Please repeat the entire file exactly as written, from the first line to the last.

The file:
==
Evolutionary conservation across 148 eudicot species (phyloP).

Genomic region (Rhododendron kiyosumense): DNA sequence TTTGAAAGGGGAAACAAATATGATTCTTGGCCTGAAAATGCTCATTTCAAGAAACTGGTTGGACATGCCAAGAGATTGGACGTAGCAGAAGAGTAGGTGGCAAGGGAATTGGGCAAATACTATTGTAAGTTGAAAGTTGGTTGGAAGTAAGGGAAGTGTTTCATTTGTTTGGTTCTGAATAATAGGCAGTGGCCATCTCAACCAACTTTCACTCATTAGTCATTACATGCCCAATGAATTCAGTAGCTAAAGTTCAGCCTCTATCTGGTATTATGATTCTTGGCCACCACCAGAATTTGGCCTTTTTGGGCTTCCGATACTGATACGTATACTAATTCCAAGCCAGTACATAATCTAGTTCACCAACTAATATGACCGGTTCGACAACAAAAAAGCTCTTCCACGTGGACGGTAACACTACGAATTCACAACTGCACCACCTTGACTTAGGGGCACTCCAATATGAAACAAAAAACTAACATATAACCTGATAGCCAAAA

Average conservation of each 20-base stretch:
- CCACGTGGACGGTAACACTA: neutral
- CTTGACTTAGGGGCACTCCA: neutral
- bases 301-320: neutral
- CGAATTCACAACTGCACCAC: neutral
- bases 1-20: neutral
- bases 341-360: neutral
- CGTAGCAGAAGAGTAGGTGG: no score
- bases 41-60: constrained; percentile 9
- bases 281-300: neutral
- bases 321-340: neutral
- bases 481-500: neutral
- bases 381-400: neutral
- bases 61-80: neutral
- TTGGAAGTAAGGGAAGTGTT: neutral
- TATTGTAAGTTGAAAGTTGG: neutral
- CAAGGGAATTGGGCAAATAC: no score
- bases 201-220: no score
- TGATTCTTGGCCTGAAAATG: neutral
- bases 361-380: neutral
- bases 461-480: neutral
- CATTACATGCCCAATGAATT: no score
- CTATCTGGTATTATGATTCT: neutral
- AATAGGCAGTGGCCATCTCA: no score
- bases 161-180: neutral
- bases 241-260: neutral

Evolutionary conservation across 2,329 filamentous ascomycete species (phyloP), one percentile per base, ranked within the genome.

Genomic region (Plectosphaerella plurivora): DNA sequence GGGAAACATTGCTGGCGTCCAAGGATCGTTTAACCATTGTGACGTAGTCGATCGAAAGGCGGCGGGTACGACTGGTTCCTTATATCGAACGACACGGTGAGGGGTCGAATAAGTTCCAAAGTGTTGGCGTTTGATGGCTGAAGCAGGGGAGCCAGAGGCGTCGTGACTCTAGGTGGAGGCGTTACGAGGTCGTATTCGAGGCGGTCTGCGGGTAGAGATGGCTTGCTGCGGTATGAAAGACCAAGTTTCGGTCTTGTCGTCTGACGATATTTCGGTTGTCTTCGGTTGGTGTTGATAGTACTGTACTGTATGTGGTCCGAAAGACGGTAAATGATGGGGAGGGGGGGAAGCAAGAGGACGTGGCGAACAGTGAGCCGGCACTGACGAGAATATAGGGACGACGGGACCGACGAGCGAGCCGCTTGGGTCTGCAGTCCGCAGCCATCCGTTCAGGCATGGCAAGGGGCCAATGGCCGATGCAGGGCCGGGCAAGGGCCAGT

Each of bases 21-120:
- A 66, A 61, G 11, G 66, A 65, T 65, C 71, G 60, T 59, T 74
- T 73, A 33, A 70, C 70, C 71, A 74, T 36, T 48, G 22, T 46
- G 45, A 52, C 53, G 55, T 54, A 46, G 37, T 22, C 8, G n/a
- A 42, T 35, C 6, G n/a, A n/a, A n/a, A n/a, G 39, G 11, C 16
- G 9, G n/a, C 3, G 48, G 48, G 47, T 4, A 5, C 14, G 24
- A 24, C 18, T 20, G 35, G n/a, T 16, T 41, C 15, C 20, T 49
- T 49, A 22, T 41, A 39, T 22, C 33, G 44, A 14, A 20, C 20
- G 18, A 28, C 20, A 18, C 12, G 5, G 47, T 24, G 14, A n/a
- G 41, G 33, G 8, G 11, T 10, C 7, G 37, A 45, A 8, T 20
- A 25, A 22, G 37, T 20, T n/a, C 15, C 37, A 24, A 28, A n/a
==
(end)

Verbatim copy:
Evolutionary conservation across 148 eudicot species (phyloP).

Genomic region (Rhododendron kiyosumense): DNA sequence TTTGAAAGGGGAAACAAATATGATTCTTGGCCTGAAAATGCTCATTTCAAGAAACTGGTTGGACATGCCAAGAGATTGGACGTAGCAGAAGAGTAGGTGGCAAGGGAATTGGGCAAATACTATTGTAAGTTGAAAGTTGGTTGGAAGTAAGGGAAGTGTTTCATTTGTTTGGTTCTGAATAATAGGCAGTGGCCATCTCAACCAACTTTCACTCATTAGTCATTACATGCCCAATGAATTCAGTAGCTAAAGTTCAGCCTCTATCTGGTATTATGATTCTTGGCCACCACCAGAATTTGGCCTTTTTGGGCTTCCGATACTGATACGTATACTAATTCCAAGCCAGTACATAATCTAGTTCACCAACTAATATGACCGGTTCGACAACAAAAAAGCTCTTCCACGTGGACGGTAACACTACGAATTCACAACTGCACCACCTTGACTTAGGGGCACTCCAATATGAAACAAAAAACTAACATATAACCTGATAGCCAAAA

Average conservation of each 20-base stretch:
- CCACGTGGACGGTAACACTA: neutral
- CTTGACTTAGGGGCACTCCA: neutral
- bases 301-320: neutral
- CGAATTCACAACTGCACCAC: neutral
- bases 1-20: neutral
- bases 341-360: neutral
- CGTAGCAGAAGAGTAGGTGG: no score
- bases 41-60: constrained; percentile 9
- bases 281-300: neutral
- bases 321-340: neutral
- bases 481-500: neutral
- bases 381-400: neutral
- bases 61-80: neutral
- TTGGAAGTAAGGGAAGTGTT: neutral
- TATTGTAAGTTGAAAGTTGG: neutral
- CAAGGGAATTGGGCAAATAC: no score
- bases 201-220: no score
- TGATTCTTGGCCTGAAAATG: neutral
- bases 361-380: neutral
- bases 461-480: neutral
- CATTACATGCCCAATGAATT: no score
- CTATCTGGTATTATGATTCT: neutral
- AATAGGCAGTGGCCATCTCA: no score
- bases 161-180: neutral
- bases 241-260: neutral

Evolutionary conservation across 2,329 filamentous ascomycete species (phyloP), one percentile per base, ranked within the genome.

Genomic region (Plectosphaerella plurivora): DNA sequence GGGAAACATTGCTGGCGTCCAAGGATCGTTTAACCATTGTGACGTAGTCGATCGAAAGGCGGCGGGTACGACTGGTTCCTTATATCGAACGACACGGTGAGGGGTCGAATAAGTTCCAAAGTGTTGGCGTTTGATGGCTGAAGCAGGGGAGCCAGAGGCGTCGTGACTCTAGGTGGAGGCGTTACGAGGTCGTATTCGAGGCGGTCTGCGGGTAGAGATGGCTTGCTGCGGTATGAAAGACCAAGTTTCGGTCTTGTCGTCTGACGATATTTCGGTTGTCTTCGGTTGGTGTTGATAGTACTGTACTGTATGTGGTCCGAAAGACGGTAAATGATGGGGAGGGGGGGAAGCAAGAGGACGTGGCGAACAGTGAGCCGGCACTGACGAGAATATAGGGACGACGGGACCGACGAGCGAGCCGCTTGGGTCTGCAGTCCGCAGCCATCCGTTCAGGCATGGCAAGGGGCCAATGGCCGATGCAGGGCCGGGCAAGGGCCAGT

Each of bases 21-120:
- A 66, A 61, G 11, G 66, A 65, T 65, C 71, G 60, T 59, T 74
- T 73, A 33, A 70, C 70, C 71, A 74, T 36, T 48, G 22, T 46
- G 45, A 52, C 53, G 55, T 54, A 46, G 37, T 22, C 8, G n/a
- A 42, T 35, C 6, G n/a, A n/a, A n/a, A n/a, G 39, G 11, C 16
- G 9, G n/a, C 3, G 48, G 48, G 47, T 4, A 5, C 14, G 24
- A 24, C 18, T 20, G 35, G n/a, T 16, T 41, C 15, C 20, T 49
- T 49, A 22, T 41, A 39, T 22, C 33, G 44, A 14, A 20, C 20
- G 18, A 28, C 20, A 18, C 12, G 5, G 47, T 24, G 14, A n/a
- G 41, G 33, G 8, G 11, T 10, C 7, G 37, A 45, A 8, T 20
- A 25, A 22, G 37, T 20, T n/a, C 15, C 37, A 24, A 28, A n/a